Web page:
Amanda Gabori | Mum wanted me to start painting with her. I was really excited. That was many years ago. Now I feel very proud to follow Mum’s footsteps, feel strong. One day our children or grandchildren will follow our footsteps.
Elsie Gabori | I came up to the art centre and found Mum painting. I was encouraged to stay and start painting. I said to myself, I will stay here to be with my sister and Mum, which was good.
Dorothy Gabori | Yes, Mum was talking to me one day in the big orange house, ‘you come up here and paint with me’ and now I am still painting at the art centre!
Elsie Gabori | Mum is a special old lady.
Laura Mudge | ‘Gathering by the Sea’ is about the ocean surrounding your homeland. Why is it important for you to share this with visitors?
Amanda Gabori | Mum’s mob was taken away from their homeland. Mum only had her eldest son born there on the island, he was in her arms. The rest of her children were born here on Mornington Island. That’s why it’s so important for us to return to this country and share it with others.
Elsie Gabori | Everything we still know about country and culture became special because we were so far away from home for so long.
Dorothy Gabori | The stone fish trap is special to Bentinck Island. Not many cultures use them to hunt. Even when we mob return after many years, we can see the work the old people did. Still standing there, waiting for us. It grounds us to culture, family and country. The young people still use that hunting area even now.
Laura Mudge | What do you hope children will take away from their experience of ‘Gathering by the Sea’?
Amanda Gabori | We feel it’s important for our children to return to country and to learn about their culture. We hope the children at the exhibition will also taste what it feels to be like our children, taste the sea.
Elsie Gabori | Share what a little Aboriginal person might see and do in their sea country.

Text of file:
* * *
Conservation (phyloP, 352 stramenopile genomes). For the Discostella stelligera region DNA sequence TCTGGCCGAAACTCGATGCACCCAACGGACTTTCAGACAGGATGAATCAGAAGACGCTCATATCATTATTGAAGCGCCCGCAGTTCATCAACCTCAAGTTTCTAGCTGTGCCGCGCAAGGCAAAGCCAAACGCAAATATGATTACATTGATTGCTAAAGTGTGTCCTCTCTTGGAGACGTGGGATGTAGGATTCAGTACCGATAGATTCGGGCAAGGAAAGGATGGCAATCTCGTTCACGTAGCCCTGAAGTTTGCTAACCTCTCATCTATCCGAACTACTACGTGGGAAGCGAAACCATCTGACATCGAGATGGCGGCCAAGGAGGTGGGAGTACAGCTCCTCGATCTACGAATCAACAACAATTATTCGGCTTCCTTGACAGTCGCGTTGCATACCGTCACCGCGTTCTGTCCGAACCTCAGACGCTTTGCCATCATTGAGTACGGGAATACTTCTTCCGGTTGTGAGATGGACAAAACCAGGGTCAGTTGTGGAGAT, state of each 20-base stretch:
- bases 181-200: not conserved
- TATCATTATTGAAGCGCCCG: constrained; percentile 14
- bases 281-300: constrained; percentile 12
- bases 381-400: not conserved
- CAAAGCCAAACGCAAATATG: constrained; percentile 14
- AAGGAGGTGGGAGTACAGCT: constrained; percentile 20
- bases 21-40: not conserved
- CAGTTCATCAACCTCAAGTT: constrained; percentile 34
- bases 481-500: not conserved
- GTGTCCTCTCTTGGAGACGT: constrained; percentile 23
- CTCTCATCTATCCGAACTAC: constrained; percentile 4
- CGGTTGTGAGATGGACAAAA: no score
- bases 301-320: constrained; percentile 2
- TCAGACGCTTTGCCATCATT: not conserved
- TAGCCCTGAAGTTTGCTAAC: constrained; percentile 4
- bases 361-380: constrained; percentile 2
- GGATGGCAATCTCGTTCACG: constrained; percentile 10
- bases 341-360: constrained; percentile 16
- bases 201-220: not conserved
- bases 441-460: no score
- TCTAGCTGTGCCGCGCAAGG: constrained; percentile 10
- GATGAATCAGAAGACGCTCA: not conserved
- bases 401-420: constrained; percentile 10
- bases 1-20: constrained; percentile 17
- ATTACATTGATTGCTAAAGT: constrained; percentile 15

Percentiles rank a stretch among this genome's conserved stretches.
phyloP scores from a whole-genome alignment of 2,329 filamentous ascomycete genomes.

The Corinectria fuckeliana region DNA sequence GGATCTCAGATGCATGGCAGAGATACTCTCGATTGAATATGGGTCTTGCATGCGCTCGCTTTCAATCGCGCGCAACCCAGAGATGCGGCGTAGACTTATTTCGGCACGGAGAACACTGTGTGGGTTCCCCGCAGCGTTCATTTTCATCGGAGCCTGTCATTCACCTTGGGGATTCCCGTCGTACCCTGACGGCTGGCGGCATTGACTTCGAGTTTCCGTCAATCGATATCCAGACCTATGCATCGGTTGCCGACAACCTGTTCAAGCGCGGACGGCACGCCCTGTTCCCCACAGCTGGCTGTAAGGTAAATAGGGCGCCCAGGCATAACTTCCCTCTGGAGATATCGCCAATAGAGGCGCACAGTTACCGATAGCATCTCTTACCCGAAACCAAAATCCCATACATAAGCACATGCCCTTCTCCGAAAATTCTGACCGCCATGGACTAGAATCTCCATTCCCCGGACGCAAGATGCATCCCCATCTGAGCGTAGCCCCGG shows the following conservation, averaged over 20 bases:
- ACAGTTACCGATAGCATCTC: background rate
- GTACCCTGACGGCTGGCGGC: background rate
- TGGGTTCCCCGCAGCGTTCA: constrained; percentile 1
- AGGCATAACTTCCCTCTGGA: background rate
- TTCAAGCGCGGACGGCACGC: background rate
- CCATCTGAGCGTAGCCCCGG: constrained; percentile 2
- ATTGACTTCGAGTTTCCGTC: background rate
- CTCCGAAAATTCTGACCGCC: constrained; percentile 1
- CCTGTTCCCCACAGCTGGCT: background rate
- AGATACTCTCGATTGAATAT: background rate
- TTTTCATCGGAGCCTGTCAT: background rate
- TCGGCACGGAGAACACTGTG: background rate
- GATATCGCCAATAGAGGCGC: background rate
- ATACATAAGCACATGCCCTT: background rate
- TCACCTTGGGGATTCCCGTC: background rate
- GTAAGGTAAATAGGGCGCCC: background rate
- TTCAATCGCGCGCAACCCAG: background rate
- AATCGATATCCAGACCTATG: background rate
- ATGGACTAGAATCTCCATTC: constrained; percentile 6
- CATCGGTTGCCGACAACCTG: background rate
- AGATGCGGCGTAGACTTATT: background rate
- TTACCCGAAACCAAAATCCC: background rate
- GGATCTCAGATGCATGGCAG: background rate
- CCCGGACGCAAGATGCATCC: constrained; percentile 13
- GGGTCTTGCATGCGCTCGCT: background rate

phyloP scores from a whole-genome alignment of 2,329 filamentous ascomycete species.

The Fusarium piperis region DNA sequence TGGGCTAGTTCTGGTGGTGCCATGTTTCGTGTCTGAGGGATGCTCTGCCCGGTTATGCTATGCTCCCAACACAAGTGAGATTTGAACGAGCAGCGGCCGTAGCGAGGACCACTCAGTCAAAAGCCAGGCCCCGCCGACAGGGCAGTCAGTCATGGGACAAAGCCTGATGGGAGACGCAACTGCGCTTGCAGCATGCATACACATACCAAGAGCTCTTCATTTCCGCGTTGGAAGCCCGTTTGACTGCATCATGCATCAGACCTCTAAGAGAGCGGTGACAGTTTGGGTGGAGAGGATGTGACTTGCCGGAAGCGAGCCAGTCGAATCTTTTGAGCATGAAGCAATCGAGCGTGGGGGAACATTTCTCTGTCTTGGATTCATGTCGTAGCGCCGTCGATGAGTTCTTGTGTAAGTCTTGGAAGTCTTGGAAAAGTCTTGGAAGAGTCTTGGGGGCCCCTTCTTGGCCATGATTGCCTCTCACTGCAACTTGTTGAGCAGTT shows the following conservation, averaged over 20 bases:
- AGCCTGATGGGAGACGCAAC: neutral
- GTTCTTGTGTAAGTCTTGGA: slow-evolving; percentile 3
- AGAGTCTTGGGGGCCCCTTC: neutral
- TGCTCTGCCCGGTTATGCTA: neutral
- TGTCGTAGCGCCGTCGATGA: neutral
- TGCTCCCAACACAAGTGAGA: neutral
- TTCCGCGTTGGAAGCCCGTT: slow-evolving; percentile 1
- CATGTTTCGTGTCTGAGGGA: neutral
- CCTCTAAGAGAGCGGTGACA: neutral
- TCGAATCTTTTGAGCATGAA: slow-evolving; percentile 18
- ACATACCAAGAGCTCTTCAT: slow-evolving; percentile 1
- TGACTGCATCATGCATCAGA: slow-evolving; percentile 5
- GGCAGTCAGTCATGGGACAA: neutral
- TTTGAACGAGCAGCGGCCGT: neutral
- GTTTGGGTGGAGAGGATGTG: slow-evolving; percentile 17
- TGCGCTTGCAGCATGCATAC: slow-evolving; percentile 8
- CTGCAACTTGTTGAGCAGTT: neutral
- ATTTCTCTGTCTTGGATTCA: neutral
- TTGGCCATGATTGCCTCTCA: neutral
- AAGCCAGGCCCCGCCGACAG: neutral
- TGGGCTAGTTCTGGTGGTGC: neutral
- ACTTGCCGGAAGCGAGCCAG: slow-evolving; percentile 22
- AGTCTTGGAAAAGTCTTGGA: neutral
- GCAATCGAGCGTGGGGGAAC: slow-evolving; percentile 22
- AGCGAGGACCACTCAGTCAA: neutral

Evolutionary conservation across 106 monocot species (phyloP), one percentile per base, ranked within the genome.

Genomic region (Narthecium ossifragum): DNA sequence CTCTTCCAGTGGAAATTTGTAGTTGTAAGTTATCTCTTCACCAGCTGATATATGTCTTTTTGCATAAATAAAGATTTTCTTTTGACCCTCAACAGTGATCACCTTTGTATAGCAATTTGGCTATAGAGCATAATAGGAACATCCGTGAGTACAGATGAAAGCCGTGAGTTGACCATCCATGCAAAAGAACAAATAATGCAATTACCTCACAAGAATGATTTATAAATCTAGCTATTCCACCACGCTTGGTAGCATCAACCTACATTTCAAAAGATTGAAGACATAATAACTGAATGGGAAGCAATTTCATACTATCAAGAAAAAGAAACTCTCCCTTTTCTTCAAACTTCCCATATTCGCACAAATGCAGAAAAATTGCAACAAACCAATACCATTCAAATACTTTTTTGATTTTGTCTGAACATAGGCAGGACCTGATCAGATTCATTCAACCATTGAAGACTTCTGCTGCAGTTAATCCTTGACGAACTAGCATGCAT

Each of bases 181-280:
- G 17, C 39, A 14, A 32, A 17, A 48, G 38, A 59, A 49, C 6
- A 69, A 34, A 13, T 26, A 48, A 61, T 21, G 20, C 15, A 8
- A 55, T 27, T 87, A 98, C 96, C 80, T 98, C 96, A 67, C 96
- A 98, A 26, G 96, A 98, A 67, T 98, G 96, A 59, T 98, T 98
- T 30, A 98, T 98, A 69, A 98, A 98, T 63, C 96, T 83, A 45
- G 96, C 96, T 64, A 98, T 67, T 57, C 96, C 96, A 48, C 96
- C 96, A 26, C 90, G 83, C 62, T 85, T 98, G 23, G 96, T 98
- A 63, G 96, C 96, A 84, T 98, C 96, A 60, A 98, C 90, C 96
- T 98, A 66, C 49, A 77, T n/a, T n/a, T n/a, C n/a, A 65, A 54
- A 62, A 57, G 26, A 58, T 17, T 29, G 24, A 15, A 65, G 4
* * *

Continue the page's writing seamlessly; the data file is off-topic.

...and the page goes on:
Dorothy Gabori | We try to share our culture with the kids, like how Mum strengthened our culture by teaching us to paint.
Laura Mudge | Can you explain the significance of the word ‘gathering’ in the title of this exhibition?
Elsie Gabori | Gathering food ends up keeping our family together and strong. Keeping culture strong, too, as the tradition and stories get passed on to the young people. I feel safe when I have my family around me.
Amanda Gabori | Gathering families together. This is special for us because it makes us happy when we are sharing with our family.
Dorothy Gabori | Coming together to spend time with each other. Because we are surrounded by the sea. The times we gather in our country are when we feel strongest.
Laura Mudge, Acting Senior Program Officer, Children’s Art Centre, spoke with Dorothy, Elsie and Amanda Gabori and Mornington Island Art Manager Grace Barnes via email.
‘The Gabori Sisters: Gathering by the Sea’ is the eighth interactive exhibition commissioned from Australian artists by the Gallery. Among other activities, children can use specially designed templates to make corals, shells, starfish (sea stars) and other sea creatures, including crabs, fish, seahorses, octopuses, turtles and prawns — just some of the many animals found in the Bentinck fish traps — and add them to a collaborative ‘rock wall’ display.
The Gabori Sisters: Gathering by the Sea
Until 12 February 2017 | Children’s Art Centre, GOMA | Free